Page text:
MasterPo says: This blog is about topics and issues that are of importance to me. I am not one of the countless blogging lemmings that are tripping over each other scurrying down the hill and off the cliff of blogging oblivion trying to write the greatest blog on the latest topic de'jour. Your comments are welcome.

October 5, 2010

Debt vs. Cash Flow: And The Winner Is…

All forms of personal financial media are filled with articles and advise about how it is soooooooo important to pay down your debt. It is a worn out mantra.

Worn out or not, MasterPo 100% agrees with the concept. Especially high credit card and other revolving credit line debt. And even with today’s low mortgage rates owing your property outright is definitely not a bad thing!

Can’t argue against it.

But there is also a reality check that has to be considered.

Paying down debt at the exclusion of all other discretionary financial activities may not be the best approach in all cases. That is, putting every last spare dime to paying debt precludes alternatives such as making investment deposits, funding a spare cash/emergency cash account, protections such as insurance etc.

Financial planners and number crunchers are quick to offer up mathematical models they claim show the “return” on paying debt is better than most investments. This is based on the paradigm that paying off debt is the best “investment” you can make.

And it is a false paradigm.

Repaying debt is not an “investment”. Nor is it a “savings”.

Don’t jump all over MasterPo. It has already been stated in the article that repaying debt is not a bad thing.

But there is no “return” on repaying debt. Not in a practical, spendable sense. If you have a credit card at 10% interest you are not getting a 10% “return” on your money when you pay it off. Nor are you “saving” 10%. At best you are reducing your future anticipated interest payments (as well as reducing your overall indebtedness). While this does improve your cash flow it is not yet cash in your pocket until the future comes, you have the cash in hand to make the former debt payment and you don’t have to make a payment (or at least as large a payment as you otherwise would have).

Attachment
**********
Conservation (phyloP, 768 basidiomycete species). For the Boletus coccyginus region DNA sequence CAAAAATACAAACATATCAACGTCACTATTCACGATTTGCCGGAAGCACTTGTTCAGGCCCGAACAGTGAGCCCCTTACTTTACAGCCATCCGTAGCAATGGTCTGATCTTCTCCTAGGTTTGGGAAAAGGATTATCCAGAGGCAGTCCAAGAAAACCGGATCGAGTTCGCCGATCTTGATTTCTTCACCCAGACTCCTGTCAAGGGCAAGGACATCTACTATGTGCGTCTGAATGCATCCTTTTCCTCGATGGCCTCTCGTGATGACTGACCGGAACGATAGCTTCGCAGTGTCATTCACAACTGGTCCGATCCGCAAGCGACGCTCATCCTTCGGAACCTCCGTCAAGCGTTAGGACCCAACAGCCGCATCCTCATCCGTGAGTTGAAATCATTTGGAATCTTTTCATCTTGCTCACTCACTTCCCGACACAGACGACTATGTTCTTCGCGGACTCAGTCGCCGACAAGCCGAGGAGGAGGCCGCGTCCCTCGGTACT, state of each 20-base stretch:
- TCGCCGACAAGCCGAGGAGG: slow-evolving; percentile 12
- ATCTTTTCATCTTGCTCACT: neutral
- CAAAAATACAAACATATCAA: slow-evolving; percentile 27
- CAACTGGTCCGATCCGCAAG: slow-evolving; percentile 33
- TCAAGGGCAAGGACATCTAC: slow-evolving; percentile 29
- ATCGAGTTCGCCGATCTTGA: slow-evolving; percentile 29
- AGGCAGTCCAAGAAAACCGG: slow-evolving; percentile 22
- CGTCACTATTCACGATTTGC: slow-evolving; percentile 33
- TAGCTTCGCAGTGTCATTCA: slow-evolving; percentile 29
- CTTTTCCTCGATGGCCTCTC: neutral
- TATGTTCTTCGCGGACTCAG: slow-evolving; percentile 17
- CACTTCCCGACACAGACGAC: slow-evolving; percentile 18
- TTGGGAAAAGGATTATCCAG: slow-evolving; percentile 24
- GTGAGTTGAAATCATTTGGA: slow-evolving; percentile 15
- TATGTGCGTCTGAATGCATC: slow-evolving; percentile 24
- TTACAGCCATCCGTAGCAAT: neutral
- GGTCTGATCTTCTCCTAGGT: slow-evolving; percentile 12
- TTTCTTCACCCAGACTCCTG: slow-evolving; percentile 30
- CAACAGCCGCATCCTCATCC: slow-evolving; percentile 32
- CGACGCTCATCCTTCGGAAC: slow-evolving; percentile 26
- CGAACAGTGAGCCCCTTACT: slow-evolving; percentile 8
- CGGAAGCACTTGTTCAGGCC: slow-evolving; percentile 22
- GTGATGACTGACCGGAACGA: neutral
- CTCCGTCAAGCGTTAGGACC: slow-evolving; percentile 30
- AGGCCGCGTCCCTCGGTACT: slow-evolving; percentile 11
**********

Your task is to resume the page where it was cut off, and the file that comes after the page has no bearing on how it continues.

A “return” implies you are receiving something of value back for what you have paid in that can be used to purchase some other product, service or investment. While reducing your indebtedness is certainly a good thing it has no spendable value. You can’t take a handful of non-indebtedness or reduced debt to the store to buy groceries. The only way to get spendable value out of debt reduction is to draw back again on your credit thereby adding back to your debt! Catch-22.

Neither is paying down debt a “savings”. You already planned to spend the money to repay the debt (presumably). If the debt is reduced or eliminated that money may be freed up to spend on something else but it is not new-found/earn money. One way or another it would have been there anyway. How you spend it – repaying debt, making purchases, investing, etc – is irrelevant. The total does not change.

Once again please make no mistake, MasterPo is not advocating against repayment of debt or becoming debt-free. Simply the single-mindedness of debt reduction has to be tempered with the realities of life.

Even if it does take longer and cost a bit more to extend debt repayment there are very practical real-world reasons for choosing not to plow everything in your pocket into debt reduction. Clearly this is open to much adjustment based on each persons’ individual needs and situation. Definitely not a one-size-fits-all approach.

But neither is blind obedience to debt reduction.


Matt Johnson said...

I agree with this entirely, especially when considering "opportunity cost."

One of the mantras in the Dave Ramsey religion is to pay down all consumer debt in "baby step 2" before you even start saving for retirement or building a serious six-month emergency fund. This includes student loans, which for some people could be close to or more than $100k. There is no exception to this baby step, even if your student loan is sitting at zero percent interest.

Of course, if you have a credit card balance eating you with a 29% APR, you won't find much better use for your money than using it to get rid of that debt as soon as possible. Otherwise, building a liquid emergency fund and building a retirement nest egg as soon as possible is almost always a good idea.

Salis Grano said...

Yes, agreed. I have an outstanding mortgage which I could pay off, but it's at 2.5% and I think I can use the money better elsewhere for now. Nine times out of ten reducing debt is the right way, but sometimes individual circumstances suggest the opposite.

Janette said...

My son borrowed 30,000 at at 1% interest (a special) four years ago and put it in a 6% /5yr CD. I got after him over it.
He is laughing all the way to the bank. The debt will be paid off from current income by the time the CD comes out.
Otherwise- we don't owe anything to anyone (except the tax man....)

MasterPo said...

Janette -

That 6% is really more like 4% after taxes (presuming a combined fed/state/local tax rate of 30%).

Take off the debt repayment and adjust for inflation (which, BTW, MasterPo does not believe for a second was zero this past two years!, but let's not digress...) and your son barely did better than breaking even, more or less.